It was several years after that Christmas that this vast building, at least part of it, was put back into service. During that time, Alan worked in an architectural office in Manhattan, and Stuart worked at the John Warnacke architectural offices also in Manhattan. He worked there almost two years “at $6 an hour” he told me, living in a rental apartment on 27th Street and Third Avenue. At this point, the building in Long Island City was moving along, but still not done. Stuart felt, however, that he would like to work for his father and oversee the use of the 200,000 square feet that his father would not be taking. (Between the Sheet Metal and the Leaders and Gutters factory, Harry would need just 30,000 square feet.
In the end, Harry was only able to move his sheet metal business into the building. There were union rules in the sheet metal business. But then there were different union rules in the gutters and leaders business. The union declined to have both businesses in one building, thinking the workers might be taken advantage of. And so, what Stuart and Alan Suna were left with was not 200,000 square feet but 255,000 square feet to figure out what to do with.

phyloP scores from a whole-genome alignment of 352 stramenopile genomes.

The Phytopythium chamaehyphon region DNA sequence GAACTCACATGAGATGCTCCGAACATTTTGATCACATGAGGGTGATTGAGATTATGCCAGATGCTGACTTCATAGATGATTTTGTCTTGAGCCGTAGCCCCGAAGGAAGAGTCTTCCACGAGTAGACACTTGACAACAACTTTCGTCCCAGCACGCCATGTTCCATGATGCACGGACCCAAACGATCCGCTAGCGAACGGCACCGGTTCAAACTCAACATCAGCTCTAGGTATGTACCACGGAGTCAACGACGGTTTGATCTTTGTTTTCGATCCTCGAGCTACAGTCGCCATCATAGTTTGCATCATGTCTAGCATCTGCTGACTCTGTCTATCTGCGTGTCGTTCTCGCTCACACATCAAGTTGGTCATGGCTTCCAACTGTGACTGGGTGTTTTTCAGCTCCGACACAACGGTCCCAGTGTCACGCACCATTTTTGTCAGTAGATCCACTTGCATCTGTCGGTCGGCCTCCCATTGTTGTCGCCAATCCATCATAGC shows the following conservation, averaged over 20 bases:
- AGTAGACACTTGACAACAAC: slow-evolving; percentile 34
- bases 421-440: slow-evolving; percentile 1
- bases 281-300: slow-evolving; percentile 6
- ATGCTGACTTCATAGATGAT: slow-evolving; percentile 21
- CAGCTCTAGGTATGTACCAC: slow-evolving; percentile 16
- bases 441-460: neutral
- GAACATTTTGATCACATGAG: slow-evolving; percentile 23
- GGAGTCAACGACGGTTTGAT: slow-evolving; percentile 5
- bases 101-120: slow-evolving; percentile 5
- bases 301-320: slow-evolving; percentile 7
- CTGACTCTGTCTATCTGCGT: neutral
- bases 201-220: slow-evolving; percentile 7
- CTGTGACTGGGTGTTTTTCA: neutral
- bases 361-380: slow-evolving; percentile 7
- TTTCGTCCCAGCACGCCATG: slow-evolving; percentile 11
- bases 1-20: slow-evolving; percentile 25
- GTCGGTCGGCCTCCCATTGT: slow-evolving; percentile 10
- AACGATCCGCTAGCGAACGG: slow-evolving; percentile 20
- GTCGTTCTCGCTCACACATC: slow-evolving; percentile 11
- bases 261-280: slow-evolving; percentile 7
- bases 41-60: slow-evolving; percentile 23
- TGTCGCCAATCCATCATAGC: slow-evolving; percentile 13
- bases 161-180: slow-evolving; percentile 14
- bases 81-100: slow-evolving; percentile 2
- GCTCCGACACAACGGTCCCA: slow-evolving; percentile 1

Silvercup Studios opened for business, partially completed, in 1983. The great sign stayed on the roof, at least the giant, 20-foot-tall SILVERCUP part of it. The words below it, smaller, were “the world’s finest,” and they took these letters down and used some of them to make the word “studios” which went back up. Actually, they were able to find every letter except “u” in the words “the world’s finest.” They had to make a matching new “U.”
They had hoped to open with five studios, but on opening day, only one, Studio Five, was ready. So that was where they had their first tenant.
“A production company rented the space for a Cool Whip commercial starring Betty White,” Stuart told me, remembering it all fondly.
The first movies were also shot in that studio that year. These were Woody Allen’s Purple Rose of Cairo and Broadway Danny Rose. They were in business.
In 1983, still living on 27th Street, Stuart, having gotten his architectural degree, completed his apprenticeship and applied to take the test to get his architectural license.
“I went to a class given at a design center in Brooklyn to prepare for the test,” Stuart said, “and there I met my future wife, Vicki. She was in the room also prepping for the test. I had at least seen her earlier. We had gone to Roslyn High School together. But I hadn’t said two words to her then. It just never happened that we met. I went over and introduced myself.”